Br. Jose Antony Arackal, SCJ, is one of two Indian scholastics studying at the international theology house, in Caracas, Venezuela. Venezuela is a country currently suffering from significant economic, social and political instability. It is with the backdrop of such crises that Br. Jose shares the following reflection:
It was a Friday, just a few weeks ago. I went for the evening parish Mass at 6:00. It coincided with charity work for people on the street, work done precisely because of the current situation in the country. My motive is not to make any judgment on the political system of the country, rather I just want to describe what happened to me on this particular day; a personal experience.
I was in the church 20 minutes before the celebration and made use of the time by greeting people; slowly this took me outside of the church. There I saw a multitude of people. To my surprise, it was neither a procession nor had they come for Mass, but they were out there looking for their basic necessities. Those tiresome faces told the whole story. Each face had a story to tell about the numbers of meals they had not eaten. Their only need at that moment was a spoon of anything that would satisfy their hunger. There were young and old as well as little ones with their moms. Each week the number of people continues to increase said Fr. Wilfred Corniel, SCJ, the parish priest. They come from far and wide for the food.
I saw volunteers running up and down, organizing the food. The people entering the church for the celebration paused, looked and passed by. I saw some of them even holding their noses. I confess that the air smelt different. The people’s voices did not match anything like the church choir. Their voice was of a real need born of hunger.
I saw many small boxes of food on a table in a little room at the entrance of the church that were contributed by many generous hearts. A volunteer was counting those boxes. I stood near him and wondered how many were there. I asked him “is it sufficient for all?”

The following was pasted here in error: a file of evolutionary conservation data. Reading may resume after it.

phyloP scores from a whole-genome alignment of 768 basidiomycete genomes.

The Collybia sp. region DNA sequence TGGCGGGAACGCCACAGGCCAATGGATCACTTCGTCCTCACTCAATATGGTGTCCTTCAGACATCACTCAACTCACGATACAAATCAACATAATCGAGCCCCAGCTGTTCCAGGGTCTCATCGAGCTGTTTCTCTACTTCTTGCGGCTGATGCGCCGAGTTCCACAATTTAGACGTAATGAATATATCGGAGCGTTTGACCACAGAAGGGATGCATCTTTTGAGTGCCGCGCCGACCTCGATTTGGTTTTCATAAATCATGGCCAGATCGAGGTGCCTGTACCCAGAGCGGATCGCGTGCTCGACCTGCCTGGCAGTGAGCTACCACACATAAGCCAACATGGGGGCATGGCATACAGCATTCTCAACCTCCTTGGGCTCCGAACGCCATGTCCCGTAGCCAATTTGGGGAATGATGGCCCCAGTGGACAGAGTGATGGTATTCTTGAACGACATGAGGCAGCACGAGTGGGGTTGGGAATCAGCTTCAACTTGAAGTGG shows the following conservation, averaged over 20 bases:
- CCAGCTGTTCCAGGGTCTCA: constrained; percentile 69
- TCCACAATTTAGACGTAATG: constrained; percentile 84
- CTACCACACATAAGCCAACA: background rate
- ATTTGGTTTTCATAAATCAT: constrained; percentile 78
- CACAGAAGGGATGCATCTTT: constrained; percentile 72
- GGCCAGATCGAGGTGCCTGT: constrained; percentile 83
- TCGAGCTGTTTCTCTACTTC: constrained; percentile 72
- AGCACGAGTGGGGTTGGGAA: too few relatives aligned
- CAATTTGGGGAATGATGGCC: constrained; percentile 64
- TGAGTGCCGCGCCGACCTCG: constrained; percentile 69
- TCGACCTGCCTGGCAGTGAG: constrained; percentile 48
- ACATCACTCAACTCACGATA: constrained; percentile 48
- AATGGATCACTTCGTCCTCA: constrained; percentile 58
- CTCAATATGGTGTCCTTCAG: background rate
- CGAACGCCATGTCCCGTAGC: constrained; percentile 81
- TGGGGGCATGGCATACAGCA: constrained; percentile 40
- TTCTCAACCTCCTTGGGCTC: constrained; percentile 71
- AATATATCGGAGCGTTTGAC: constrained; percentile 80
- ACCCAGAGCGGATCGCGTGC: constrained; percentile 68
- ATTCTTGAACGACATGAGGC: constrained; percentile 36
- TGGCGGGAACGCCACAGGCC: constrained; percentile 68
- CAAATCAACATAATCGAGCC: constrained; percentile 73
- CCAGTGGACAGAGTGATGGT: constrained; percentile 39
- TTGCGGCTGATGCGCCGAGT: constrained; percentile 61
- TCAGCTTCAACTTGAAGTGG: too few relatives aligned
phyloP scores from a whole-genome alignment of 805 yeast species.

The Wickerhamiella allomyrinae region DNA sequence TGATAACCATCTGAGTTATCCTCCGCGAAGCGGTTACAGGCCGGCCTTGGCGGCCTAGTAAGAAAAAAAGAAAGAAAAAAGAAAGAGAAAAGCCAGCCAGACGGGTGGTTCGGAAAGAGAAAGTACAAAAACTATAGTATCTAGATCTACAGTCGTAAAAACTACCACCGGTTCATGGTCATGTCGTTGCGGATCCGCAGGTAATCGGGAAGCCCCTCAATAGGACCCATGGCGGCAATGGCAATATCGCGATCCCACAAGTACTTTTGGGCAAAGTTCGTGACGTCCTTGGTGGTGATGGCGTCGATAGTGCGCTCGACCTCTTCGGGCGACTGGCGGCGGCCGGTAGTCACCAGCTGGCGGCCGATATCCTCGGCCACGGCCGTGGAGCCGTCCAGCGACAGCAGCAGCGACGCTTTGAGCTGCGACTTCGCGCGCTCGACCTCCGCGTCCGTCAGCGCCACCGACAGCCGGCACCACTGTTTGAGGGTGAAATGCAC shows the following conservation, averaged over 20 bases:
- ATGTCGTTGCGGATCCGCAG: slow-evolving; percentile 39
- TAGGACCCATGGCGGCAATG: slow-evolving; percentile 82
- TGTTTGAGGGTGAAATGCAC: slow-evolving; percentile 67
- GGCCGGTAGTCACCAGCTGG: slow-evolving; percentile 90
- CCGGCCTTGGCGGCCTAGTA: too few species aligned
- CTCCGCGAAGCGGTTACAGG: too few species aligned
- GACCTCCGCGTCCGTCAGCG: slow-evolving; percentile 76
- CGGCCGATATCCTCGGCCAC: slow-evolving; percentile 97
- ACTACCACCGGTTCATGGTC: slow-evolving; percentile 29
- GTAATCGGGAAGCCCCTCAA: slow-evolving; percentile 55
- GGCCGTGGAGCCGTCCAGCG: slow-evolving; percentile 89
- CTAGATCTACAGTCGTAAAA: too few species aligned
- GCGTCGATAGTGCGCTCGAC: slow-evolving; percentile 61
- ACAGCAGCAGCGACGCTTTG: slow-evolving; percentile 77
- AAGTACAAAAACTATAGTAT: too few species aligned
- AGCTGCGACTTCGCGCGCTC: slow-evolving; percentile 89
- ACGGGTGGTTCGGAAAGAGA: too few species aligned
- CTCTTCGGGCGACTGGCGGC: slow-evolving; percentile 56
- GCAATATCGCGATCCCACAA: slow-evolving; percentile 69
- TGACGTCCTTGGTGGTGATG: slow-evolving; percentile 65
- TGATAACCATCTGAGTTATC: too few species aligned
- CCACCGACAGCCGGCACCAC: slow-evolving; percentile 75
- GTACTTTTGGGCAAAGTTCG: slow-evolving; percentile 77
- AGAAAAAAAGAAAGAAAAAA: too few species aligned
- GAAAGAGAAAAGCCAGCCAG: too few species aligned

“Jesus always provides for us” he responded with a smile.
I replied “Amen” affirming with conviction. But I am sure that he did not hear what was said because of the noise of the people asking for food. I moved on but then abruptly turned around when I felt somebody pulling on my finger. “Who is that?” I thought. I looked down and found a little girl with a shabby dress smiling, ¿Cuándo vamos a comer? (When are we gonna eat?) It felt like a punch to my face.
Hey! Wake up! All this happened in a fraction of a minute. My heart melted looking at her starving face. Her hands were dirty. Perhaps she had gone to search for food in the dump, I thought. It is a common scene now on the streets: people searching for scraps in the dumps. I bent down and started a conversation with her and she told me that, no he comido nada hoy. (I have eaten nothing today). I took her to the volunteers and they gave her a box. I could see her little shining face with her missing tooth smile.
I hold that image, that smile, dear in my heart.
“Lord, when did we see you hungry?” (Mt 25; 37). Yes, Jesus provides us always an opportunity to see His face in others… in a smile and in an innocent hand.
A powerful and beautiful story so well written. At our intentional community on Sunday we were gathered for our Eucharist. A couple (the wife’s mother had just died several days before) arrived late while we were in the midst of our service. The wife had to be encouraged to attend this group. The encourager said to her “you need community at this time.” One of the members interrupted the liturgy to ask us to acknowledge the presence of this late arriving couple. We did and the encourager said: “Sometimes we don’t acknowledge the brokenness and just go on with our liturgy.”
This experience resonates for me with this post from Venezuela.
Thank you . Good bless you. Jose Antony Arackal scj.